4 Dietitians Reveal 5 Common Weight-Loss Mistakes


Losing weight not only involves scheduling time for physical activity, but it also requires making smart food (and beverage) choices. However, “the problem is the vast number of trends and misinformation out there can make it difficult to navigate and find out what’s true and helpful,” says Nicholas Kelly, a registered dietitian based in Cleveland, Ohio.

To help you reach your goals, registered dietitians weigh in on five common mistakes to avoid:



Trendy diets that promise fast weight loss can seem exciting. In most cases, however, these diets eliminate entire food groups, which isn’t sustainable, says Lauren Harris-Pincus, RDN, founder of NutritionStarringYOU and author of “The Protein-Packed Breakfast Club.”

“Even if you lose weight initially, you set yourself up for failure later,” she says. “When you’re super restricted with what you can eat, it becomes really challenging to eat out and have a social life.”

The fix: Instead of leaning into a buzzy diet, Pincus suggests opting for foods that are closest to their whole form or how they are found in nature. This means fresh produce, whole grains and high-quality proteins.



Salads can be a nutritious choice when filled with non-starchy veggies and lean protein. However, going overboard on toppings like croutons, cheese, crunchy noodles, candied nuts and dressing can easily add up, creating a super high-calorie meal.

The fix: “Opt for lots of veggies, grilled chicken or fish and one add-in like cheese, avocado or nuts,” suggests Harris-Pincus. “Get the dressing on the side and try the fork-dip method (when you dip your fork in the dressing prior to each bite) to get flavor without a ton of extra calories.”



You might eat breakfast at 7 a.m. and then be busy working out, commuting to the office and answering emails. Before you know it, it’s 3 p.m. and you’re ravenous thinking about what’s for lunch. But waiting too long between meals can result in poor portion control and low-quality food choices, says Gabrielle Mancella, an RD with Orlando Health. “Ignoring hunger cues and experiencing blood sugar plummets after waiting too long between meals risks derailing weight-loss efforts,” she says.

The fix: Instead of waiting hours to eat, Mancella recommends reaching for something at least once every 4 hours, whether that’s a full meal or just a snack. “Keeping healthy portion control in mind will help you avoid the temptation of processed convenience foods.”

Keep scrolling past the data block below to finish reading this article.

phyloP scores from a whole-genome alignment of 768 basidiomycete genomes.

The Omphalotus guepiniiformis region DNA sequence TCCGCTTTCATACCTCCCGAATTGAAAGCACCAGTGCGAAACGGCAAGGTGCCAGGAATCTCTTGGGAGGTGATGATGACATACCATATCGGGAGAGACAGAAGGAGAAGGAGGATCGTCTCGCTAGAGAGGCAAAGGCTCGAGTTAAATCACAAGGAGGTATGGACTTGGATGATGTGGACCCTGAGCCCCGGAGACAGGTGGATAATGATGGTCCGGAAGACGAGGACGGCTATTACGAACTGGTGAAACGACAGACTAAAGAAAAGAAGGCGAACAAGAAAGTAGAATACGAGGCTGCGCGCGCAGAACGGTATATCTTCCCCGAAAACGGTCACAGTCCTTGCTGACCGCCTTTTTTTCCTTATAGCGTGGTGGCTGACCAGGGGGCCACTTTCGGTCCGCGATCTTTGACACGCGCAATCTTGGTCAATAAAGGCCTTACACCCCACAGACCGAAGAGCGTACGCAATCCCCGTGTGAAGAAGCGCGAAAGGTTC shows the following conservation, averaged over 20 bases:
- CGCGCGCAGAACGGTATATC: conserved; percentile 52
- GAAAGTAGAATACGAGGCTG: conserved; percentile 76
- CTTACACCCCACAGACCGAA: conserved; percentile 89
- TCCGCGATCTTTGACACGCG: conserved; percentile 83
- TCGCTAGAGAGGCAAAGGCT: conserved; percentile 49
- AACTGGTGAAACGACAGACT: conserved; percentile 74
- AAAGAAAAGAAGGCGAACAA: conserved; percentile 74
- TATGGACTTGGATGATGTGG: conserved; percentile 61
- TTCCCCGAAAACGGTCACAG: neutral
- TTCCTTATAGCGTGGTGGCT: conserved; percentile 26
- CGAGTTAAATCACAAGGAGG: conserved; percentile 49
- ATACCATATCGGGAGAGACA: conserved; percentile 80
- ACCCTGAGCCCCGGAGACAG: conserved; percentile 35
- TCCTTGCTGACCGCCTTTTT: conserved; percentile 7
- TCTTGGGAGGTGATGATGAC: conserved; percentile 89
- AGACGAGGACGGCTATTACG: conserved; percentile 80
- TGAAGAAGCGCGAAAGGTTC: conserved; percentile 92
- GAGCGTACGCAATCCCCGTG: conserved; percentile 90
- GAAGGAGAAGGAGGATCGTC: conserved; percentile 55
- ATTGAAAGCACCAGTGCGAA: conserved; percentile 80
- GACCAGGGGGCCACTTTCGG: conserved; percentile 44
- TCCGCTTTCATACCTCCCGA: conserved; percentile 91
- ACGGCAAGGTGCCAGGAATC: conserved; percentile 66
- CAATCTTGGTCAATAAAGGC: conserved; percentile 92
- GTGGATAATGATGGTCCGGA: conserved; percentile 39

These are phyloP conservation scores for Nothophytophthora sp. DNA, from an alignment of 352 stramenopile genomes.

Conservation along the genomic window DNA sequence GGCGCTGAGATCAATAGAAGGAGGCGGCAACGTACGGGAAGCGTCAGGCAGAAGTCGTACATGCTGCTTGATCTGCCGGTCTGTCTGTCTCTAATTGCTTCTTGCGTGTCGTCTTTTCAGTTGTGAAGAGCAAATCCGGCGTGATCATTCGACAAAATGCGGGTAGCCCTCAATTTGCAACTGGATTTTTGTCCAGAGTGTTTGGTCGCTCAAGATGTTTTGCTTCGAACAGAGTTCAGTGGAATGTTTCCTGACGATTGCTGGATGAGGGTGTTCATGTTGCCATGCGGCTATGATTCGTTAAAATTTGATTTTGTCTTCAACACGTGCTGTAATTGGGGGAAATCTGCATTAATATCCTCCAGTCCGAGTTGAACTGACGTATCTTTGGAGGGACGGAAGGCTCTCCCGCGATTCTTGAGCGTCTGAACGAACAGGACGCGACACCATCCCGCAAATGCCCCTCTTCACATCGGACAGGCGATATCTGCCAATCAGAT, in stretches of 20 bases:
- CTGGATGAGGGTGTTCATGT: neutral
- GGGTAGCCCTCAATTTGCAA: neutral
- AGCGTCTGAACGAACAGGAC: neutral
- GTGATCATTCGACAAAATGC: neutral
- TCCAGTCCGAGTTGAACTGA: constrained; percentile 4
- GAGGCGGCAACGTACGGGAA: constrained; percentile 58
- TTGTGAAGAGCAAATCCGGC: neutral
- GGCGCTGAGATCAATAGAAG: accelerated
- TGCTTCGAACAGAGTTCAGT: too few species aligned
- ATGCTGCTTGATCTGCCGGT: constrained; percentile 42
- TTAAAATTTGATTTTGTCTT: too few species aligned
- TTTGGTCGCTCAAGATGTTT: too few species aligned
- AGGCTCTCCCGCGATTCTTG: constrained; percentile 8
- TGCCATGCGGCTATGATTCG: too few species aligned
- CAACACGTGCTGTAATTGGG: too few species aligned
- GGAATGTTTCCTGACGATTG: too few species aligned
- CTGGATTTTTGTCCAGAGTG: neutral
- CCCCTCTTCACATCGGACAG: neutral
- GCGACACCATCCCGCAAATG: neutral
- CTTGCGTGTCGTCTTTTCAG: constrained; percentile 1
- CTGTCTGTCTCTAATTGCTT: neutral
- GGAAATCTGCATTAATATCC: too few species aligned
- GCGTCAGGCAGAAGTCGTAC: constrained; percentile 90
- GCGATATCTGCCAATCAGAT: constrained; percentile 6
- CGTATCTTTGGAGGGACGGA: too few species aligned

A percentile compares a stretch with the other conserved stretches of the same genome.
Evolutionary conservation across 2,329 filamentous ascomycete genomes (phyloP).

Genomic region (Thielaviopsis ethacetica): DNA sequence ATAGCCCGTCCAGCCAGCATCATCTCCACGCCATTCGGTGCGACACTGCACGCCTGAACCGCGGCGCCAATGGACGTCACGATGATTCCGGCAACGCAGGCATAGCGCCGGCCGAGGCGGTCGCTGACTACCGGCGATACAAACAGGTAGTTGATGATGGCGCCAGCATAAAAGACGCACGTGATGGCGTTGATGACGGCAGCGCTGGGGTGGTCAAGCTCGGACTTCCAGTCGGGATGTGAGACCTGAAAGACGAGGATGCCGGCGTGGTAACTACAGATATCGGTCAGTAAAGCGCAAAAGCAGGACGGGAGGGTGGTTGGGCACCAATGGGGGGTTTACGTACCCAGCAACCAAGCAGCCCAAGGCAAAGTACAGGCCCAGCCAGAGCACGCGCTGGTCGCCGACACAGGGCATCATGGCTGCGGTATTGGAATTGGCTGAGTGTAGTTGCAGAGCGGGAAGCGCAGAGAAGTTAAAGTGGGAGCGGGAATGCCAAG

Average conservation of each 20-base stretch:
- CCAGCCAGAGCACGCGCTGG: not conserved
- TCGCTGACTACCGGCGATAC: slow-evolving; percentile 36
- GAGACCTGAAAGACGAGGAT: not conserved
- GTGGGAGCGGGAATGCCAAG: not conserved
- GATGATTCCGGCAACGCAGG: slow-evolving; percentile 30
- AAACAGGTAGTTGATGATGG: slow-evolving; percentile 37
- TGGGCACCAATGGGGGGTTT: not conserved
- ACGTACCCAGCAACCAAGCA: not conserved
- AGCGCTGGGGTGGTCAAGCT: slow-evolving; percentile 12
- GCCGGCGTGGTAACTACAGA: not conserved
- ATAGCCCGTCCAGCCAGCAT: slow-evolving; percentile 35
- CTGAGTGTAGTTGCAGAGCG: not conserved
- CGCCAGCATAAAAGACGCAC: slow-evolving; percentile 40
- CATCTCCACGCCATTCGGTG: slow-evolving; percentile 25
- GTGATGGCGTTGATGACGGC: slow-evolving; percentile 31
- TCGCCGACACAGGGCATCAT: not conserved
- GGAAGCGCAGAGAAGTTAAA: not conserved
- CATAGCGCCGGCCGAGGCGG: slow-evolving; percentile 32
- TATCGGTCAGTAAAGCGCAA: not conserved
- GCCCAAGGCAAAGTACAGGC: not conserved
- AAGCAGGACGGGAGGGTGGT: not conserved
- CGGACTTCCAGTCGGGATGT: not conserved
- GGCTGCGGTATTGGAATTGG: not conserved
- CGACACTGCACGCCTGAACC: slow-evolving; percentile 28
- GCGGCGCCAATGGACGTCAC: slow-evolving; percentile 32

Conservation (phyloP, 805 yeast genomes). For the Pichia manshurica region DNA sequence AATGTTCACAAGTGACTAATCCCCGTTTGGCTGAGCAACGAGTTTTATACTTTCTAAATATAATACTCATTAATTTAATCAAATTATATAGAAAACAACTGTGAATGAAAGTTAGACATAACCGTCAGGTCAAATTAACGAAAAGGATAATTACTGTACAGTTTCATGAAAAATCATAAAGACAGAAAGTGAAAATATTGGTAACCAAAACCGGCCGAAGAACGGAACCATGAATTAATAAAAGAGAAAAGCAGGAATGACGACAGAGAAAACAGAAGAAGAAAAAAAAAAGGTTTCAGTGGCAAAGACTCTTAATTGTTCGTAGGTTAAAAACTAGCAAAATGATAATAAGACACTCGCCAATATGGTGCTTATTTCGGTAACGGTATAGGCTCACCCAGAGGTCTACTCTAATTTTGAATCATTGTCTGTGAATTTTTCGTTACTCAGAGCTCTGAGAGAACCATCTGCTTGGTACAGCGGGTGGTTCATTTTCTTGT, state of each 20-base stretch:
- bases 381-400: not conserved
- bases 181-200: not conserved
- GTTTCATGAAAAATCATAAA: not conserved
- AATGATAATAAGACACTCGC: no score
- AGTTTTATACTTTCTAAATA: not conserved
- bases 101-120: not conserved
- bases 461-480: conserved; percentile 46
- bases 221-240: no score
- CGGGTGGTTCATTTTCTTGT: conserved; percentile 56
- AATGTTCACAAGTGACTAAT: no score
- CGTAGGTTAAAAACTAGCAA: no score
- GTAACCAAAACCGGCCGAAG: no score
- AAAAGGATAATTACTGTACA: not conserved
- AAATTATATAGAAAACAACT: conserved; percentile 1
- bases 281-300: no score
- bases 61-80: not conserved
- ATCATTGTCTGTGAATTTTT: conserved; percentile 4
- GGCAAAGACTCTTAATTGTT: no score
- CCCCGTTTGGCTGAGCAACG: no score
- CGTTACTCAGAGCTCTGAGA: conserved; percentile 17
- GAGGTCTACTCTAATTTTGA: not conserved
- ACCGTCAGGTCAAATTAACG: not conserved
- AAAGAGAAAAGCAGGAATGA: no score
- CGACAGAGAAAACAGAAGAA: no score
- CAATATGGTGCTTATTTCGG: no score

Even though it might sound counterintuitive, honoring your cravings is key, says Rachel Fine, RD and owner of To The Pointe Nutrition, a nutrition counseling firm in New York City. “The more you restrict your favorite foods, the more inclined you’ll be to overdo it in the future,” she says.

The fix: “Giving yourself permission to occasionally indulge in dessert or another food you might deem off-limits is the first step to a healthier relationship with food.” Following the 80/20 rule, where you follow a healthy diet 80% of the time and allow for indulgent foods the remaining 20% of the time can be helpful for long-term weight loss.



You should never feel so restricted by the type of diet you’re on that you need a day to overdo it, says Kelly. Cheat days often equate to consuming calorie-dense meals that make you feel overly full or bloated and promote anxiety or guilt.

The fix: Don’t beat yourself up if you get off track and try to be mindful when eating so you can actually enjoy your food. “There is nothing to cheat on when talking about eating, there are simply healthy choices and less healthy ones,” notes Kelly. “The goal is to make more healthy choices than not.”

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